Hartford, Connecticut, sponsored an Exhibition of Photographs:
The Work of the Women Photographers of America and issued
a catalogue. By 1908 women were clamoring for an association of
female photographers that would encourage their advancement along
artistic, ethical and business lines. This climaxed in the formation
of The Womens Federation of the Photographers Association
of America, which had its inception at the National Convention held
in Detroit in 1908. During a social evening for the ladies,
and while the men had adjourned to an adjacent room, a group of
professional women photographers formed a little caucus of
their own. The first annual meeting and exhibition of the
Federation photographers was held in Milwaukee in 1910. Mary Carnell
of Philadelphia was named president, and a motto was established:
Every woman photographer needs, vitally, the Womens
Federation. By giving little, you will gain much. In preparation
for the event, The St. Louis and Canadian Photographer for December
1909 devoted its entire issue to women photographers, including
an editorial by President Mary Carnell.
a sense, elements of this independent womens imagery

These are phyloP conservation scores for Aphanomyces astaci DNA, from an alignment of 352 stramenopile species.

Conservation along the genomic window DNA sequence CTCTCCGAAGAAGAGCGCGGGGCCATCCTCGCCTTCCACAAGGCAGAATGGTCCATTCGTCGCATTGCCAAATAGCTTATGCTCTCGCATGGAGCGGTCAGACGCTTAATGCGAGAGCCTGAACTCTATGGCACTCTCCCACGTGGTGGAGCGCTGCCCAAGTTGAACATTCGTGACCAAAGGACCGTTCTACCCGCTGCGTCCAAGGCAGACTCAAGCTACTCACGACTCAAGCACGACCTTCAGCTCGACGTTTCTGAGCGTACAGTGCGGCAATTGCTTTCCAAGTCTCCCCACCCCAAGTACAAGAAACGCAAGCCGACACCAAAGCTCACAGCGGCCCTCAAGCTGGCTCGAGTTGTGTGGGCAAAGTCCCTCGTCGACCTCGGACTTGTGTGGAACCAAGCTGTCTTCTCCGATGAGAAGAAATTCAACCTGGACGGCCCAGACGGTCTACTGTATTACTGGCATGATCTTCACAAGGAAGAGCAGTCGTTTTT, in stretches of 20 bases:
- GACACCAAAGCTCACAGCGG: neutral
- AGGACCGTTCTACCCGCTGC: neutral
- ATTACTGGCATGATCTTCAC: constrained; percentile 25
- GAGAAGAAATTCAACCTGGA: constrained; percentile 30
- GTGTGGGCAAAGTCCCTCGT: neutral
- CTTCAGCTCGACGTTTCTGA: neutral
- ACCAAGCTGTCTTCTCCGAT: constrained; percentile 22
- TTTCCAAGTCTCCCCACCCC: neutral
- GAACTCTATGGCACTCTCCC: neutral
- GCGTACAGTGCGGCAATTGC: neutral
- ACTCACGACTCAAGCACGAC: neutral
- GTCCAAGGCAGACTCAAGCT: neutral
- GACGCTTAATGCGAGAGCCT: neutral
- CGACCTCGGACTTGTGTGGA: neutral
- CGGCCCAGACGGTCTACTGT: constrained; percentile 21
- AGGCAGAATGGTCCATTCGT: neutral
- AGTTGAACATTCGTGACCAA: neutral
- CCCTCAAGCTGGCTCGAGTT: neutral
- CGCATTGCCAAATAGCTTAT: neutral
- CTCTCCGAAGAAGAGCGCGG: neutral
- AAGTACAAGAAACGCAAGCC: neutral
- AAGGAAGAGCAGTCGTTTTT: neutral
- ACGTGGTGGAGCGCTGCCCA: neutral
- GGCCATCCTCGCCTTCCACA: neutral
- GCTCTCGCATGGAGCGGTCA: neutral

was about to receive a big jolt. In the winter of 1978, a small
group of women who had become increasingly fed up with the male
photographers view of women, decided to retreat to a small
collective in Sunny Valley, Oregon, a community so small it lacked
even a post office. The land they lived on had but poor running
water and no electricity except from a battery. They referred
to themselves as Ovulars and made ambitious plans for
a picture publication to be called The Blatant Image, the first
copy finally reaching print in 1981. Among the Ovularss primary
goals was to establish guidelines for feminist photography and to
publish and promote photographs by women for women. Almost by definition,
they hoped to replace the traditional male gaze which
had so often objectified women. But, how would female photographers
avoid the problem of male objectification? Interestingly, while
most of the Ovularss photographs documented the everyday relationships
among women, others focused on mastectomy scars, menstruation cycles
and expressions of lesbian lovetaboo subjects for male photographers.
While these blatant images did not become mainstream,
they signaled yet another way that women photographers could take
charge of their lives. A number of womens photographic collectives